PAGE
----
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Whether you choose to remain on Active Duty, transition into a part-time role in the Navy Reserve, or make the most of your experience in the civilian world – your professional knowledge and leadership skills will give you a distinct advantage when it’s time to enter the civilian world. And the benefits you'll be entitled to will be impressive. Read on to learn more about your life after serving in America's Navy.
Whether you make the Navy a long-term career or fulfill just the minimum commitment, you will continue to receive assistance as a Navy veteran. The Department of Veterans Affairs can help you find employment or schooling, provide no-money-down and low-interest loans for new home buyers, and offer low-cost life insurance. You’ll also have preferential hiring for government jobs, and you’ll be eligible to receive Post 9/11 GI Bill money for school.*
*Contact a Navy Recruiter for details.
If you decide to pursue your Navy career for at least 20 years, you’ll qualify for retirement pay – and even more if you serve longer. Use this retirement pay scale tool to see what you could earn. That’s on top of any income you receive from your investments in your Thrift Savings Plan.
Plus, you will continue to receive health benefits and on-base shopping privileges similar to those you enjoyed while on active duty. By age 40, you could choose to retire from the Navy with a monthly paycheck for the rest of your life – and be fully prepared to embark on an exciting new career.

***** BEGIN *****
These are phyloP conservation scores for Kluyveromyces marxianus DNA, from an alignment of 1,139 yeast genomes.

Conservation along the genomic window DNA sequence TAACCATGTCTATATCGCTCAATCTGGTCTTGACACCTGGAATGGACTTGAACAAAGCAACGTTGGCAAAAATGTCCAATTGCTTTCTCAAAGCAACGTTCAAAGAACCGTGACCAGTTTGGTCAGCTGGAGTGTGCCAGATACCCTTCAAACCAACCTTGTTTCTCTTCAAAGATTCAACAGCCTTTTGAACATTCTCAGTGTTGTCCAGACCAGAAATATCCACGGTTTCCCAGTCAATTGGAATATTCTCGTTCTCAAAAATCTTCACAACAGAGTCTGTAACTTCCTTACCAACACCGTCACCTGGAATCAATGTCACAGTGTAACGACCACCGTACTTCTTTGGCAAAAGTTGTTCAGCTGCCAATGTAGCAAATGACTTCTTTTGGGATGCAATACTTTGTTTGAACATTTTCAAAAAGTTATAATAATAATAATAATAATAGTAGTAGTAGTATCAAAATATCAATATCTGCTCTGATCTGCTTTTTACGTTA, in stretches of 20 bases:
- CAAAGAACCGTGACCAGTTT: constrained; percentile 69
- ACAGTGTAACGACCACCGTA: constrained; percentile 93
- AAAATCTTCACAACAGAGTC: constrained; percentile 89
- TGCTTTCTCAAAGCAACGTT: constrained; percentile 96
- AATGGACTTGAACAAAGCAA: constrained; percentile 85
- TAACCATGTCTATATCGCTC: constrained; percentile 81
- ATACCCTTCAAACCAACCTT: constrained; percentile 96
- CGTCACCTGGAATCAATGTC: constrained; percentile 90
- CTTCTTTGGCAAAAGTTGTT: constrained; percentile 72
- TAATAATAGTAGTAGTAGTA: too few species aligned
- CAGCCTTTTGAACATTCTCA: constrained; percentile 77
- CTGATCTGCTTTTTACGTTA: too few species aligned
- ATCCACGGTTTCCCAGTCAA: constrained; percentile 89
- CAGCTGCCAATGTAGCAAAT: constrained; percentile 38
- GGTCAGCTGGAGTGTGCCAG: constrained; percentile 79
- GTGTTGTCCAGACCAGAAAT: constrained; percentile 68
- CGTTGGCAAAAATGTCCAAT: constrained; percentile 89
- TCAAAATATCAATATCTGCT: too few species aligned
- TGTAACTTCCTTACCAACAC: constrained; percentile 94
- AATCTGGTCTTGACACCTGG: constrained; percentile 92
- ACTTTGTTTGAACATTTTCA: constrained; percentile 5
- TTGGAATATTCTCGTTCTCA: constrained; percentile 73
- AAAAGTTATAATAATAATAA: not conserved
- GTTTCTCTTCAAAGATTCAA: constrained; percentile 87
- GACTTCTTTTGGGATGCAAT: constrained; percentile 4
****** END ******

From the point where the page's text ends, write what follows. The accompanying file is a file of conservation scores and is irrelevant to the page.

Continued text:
Stay connected to many of the best benefits the Navy has to offer, even if you choose to leave Active Duty and pursue a civilian career. By joining the Navy Reserve, you’ll continue to expand your Navy experience while building a future of your own.
Some of the benefits of serving in the Navy Reserve include:
Most of the ranks, ratings and responsibilities found in Active Duty service are represented in the Navy Reserve. And many are currently in high demand. Explore all the options in the Navy Reserve.
As a Reservist, you will become eligible for pay at age 60, following 20 years of qualifying service (Active Duty with Reserve or Reserve alone).
Retirement benefit amounts vary, depending on individual pay grades and total Active Duty and Reserve time. If a Reservist dies before reaching age 60, an optional Survivor Benefit Plan will provide an annuity to eligible benficiaries.
For those serving now or those who have served before: The Reserve presents a great way to make the most of the time you've already invested
For those who have never served: The Reserve presents the opportunit to earn a generous retirement package in addition to other substantial benefits.